“In art and dream may you proceed with abandon. In life may you proceed with balance and stealth.”
I’ve spent a lot of my life being defined by musical obsessions. As a pre-teen my walls were papered with Jonas Brothers posters, and that slowly transformed into Justin Bieber, and One Direction after that. Somewhere along the way I ditched the part of my heart that loved groups made up of hormonal boys and discovered that bands existed who wrote their own lyrics and played their own instruments and even loaded their own gear into white tour vans. I fell deeply in love with The Strokes and Arctic Monkeys and Florence + the Machine and The Vaccines. I devoured novels about the beatnik folk scenes of Greenwich Village in the sixties. I read pages and pages about London in 1963 and imagined my favourite city in the middle of an era defined by its youth and their loves. I inserted myself into the narrative of New York City in the seventies, and I mentally reserved a space for my leather jacket clad frame in the crowd at CBGBs. While I’ll be the first to admit that I know all the lyrics to Zayn’s ‘Pillowtalk,’ and I often dance around to Carly Rae Jepsen, I’ve found my niche in a different brand of music, and I haven’t really turned back.
And then I found out who Patti Smith is. And she became the ultimate icon for me, and for about a million others. I wondered how I had never known about the incredible woman, or why I hadn’t made an effort to get to know her sooner. I was quickly enamoured by her music, by her photography, by the very essence of her being. By the way she lives and her dedication to her craft and her loyalty to those she loved. I read Just Kids in twenty-four hours, struggling to put it down in order to eat and sleep and breathe. I felt instantly connected to her in about a thousand different ways. Every word she wrote, every lyric she sang felt like magic, like divine inspiration or even just rules for how I was supposed to live. I’d never been so captivated, so instantly influenced by someone, and that influence hasn’t stopped or slowed down since then.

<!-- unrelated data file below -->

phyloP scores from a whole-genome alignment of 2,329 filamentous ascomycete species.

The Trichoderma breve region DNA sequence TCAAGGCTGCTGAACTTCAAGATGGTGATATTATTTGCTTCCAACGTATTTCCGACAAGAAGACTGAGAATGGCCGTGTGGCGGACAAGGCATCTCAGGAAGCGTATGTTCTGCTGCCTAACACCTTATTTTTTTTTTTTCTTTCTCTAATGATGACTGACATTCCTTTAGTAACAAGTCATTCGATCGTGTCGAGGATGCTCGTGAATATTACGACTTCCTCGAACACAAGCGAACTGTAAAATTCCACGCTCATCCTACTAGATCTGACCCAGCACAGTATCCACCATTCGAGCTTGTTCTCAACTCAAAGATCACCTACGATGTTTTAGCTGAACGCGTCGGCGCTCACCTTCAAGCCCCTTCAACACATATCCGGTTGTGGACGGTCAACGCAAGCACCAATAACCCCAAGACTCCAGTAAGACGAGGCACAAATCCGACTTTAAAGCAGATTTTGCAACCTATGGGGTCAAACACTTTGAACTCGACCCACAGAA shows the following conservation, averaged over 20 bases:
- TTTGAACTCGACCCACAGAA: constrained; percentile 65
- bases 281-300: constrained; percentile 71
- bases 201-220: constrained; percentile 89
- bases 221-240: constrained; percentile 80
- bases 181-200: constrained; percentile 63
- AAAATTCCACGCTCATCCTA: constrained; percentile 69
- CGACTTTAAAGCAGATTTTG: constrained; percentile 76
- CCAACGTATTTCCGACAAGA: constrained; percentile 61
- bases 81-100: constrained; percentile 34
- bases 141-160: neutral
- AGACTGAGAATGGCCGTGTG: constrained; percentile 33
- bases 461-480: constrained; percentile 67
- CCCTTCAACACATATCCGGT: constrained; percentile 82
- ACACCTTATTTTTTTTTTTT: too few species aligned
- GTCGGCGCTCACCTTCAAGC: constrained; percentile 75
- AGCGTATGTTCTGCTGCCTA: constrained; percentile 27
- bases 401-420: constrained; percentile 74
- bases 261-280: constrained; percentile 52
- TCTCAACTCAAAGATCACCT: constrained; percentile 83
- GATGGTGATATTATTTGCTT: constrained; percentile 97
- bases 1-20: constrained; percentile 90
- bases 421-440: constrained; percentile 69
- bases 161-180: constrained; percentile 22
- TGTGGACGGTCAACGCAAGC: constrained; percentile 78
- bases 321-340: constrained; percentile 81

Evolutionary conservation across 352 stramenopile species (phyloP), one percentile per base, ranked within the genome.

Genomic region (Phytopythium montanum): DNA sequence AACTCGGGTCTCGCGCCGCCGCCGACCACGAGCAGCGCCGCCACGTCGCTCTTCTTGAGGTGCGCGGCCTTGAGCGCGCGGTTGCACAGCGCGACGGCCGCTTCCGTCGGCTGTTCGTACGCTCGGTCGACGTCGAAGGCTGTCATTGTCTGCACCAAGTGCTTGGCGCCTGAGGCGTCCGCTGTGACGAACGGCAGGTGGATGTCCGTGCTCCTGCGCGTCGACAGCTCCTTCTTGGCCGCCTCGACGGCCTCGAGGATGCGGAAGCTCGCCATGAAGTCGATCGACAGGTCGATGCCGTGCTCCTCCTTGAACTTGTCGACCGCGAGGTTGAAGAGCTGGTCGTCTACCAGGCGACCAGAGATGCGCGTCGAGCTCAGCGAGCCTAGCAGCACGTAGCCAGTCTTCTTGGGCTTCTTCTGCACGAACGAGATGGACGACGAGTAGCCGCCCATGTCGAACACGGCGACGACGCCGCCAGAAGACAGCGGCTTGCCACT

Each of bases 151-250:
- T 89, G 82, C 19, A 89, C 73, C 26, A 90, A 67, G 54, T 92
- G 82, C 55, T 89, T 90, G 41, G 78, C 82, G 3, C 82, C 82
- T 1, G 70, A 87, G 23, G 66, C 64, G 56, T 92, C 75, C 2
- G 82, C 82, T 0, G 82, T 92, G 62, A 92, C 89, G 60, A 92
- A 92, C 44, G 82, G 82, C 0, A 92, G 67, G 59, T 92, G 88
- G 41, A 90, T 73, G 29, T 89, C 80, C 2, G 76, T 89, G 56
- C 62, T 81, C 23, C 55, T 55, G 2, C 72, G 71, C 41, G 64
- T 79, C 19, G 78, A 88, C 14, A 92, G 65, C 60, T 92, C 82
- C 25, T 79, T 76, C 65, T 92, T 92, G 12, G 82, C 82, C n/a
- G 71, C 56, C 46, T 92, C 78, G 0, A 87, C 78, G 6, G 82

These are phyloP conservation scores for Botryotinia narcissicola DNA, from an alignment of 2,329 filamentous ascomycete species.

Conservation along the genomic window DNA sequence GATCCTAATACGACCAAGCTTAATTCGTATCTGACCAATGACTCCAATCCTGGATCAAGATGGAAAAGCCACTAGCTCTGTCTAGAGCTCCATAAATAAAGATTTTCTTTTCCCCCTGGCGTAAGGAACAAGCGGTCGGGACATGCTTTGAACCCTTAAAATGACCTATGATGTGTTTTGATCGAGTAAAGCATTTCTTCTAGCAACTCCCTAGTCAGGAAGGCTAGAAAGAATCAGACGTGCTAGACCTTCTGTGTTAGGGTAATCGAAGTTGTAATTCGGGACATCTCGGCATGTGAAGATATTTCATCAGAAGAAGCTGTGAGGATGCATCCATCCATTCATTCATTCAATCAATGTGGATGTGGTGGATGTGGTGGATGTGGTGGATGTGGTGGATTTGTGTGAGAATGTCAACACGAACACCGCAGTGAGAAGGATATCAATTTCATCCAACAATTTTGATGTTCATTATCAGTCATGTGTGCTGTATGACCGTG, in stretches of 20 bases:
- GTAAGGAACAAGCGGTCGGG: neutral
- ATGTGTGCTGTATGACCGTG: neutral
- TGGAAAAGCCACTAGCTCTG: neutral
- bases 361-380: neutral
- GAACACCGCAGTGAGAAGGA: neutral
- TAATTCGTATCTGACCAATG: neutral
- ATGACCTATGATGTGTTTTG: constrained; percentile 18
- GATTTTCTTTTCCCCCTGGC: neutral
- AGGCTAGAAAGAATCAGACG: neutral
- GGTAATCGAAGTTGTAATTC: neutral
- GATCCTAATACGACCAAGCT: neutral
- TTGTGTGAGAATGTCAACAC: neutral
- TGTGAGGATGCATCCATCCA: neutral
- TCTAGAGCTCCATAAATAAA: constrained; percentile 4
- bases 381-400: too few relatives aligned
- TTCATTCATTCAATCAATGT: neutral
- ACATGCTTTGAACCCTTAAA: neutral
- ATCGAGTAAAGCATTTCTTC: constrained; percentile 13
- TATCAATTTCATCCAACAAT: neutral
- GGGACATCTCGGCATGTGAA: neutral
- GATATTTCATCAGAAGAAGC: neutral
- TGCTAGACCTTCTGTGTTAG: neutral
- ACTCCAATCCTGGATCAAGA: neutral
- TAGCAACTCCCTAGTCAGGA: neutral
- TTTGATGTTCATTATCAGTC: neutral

Patti Smith is an icon in every aspect of her being. She writes like she was put on earth to do just that, and every sentence and every paragraph is raw and honest and emotional. Her music is different and unique and fresh even forty years after her debut album Horses was released. She holds nothing back. She’s rough and raw and unapologetic, but understated and quite simple at the same time. She spent years inventing herself, and just happened to invent the core values of punk at the same time. She lives for her art, and that’s an astonishingly beautiful thing. I couldn’t think of a better role model or a better companion than her and her work.
What strikes me most about Patti Smith is her fierce dedication and overwhelming loyalty. In reading M Train, you quickly learn that she spends every morning writing. Sitting in the same coffee shop and just writing as if her life depends on it, because that’s what she’s been called to do. And she’s loyal beyond belief, loyal to her late husband Fred Smith and to her artistic companion and muse Robert Mapplethorpe. She’s loyal to her craft, to her writing and her music and her photography. She’s responded to every single one of her callings, every inkling of passion that she ever felt. Her entire existence is astounding. There’s no better way to live.